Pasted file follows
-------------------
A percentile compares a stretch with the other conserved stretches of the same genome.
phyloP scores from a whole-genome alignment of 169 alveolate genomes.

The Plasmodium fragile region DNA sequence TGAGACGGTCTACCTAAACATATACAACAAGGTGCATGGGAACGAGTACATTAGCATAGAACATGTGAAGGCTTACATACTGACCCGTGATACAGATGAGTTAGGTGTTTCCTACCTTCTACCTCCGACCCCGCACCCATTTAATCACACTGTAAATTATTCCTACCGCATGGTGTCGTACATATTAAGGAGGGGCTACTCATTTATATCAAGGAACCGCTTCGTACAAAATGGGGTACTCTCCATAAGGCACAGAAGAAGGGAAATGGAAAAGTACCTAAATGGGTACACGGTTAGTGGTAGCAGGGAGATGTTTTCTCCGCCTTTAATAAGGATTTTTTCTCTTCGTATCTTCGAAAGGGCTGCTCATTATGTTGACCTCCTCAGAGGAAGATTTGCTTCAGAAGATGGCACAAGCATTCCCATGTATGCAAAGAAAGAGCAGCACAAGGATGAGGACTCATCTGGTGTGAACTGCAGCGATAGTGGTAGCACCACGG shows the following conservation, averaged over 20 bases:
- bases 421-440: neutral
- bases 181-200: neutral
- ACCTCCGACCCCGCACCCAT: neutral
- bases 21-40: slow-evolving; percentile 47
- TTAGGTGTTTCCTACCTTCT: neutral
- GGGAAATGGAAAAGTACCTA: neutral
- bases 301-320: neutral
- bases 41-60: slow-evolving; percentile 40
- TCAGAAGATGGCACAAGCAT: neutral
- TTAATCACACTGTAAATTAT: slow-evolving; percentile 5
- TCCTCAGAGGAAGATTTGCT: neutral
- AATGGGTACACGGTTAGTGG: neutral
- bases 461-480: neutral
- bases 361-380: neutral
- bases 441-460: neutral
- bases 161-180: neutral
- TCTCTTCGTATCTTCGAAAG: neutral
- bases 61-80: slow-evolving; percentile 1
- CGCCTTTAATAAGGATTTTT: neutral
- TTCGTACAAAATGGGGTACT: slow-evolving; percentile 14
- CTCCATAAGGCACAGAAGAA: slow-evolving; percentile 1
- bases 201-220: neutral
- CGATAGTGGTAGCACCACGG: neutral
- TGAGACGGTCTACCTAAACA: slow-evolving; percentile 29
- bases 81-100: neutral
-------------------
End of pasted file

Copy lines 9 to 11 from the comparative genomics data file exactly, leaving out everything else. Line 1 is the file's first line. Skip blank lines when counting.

- GGGAAATGGAAAAGTACCTA: neutral
- bases 301-320: neutral
- bases 41-60: slow-evolving; percentile 40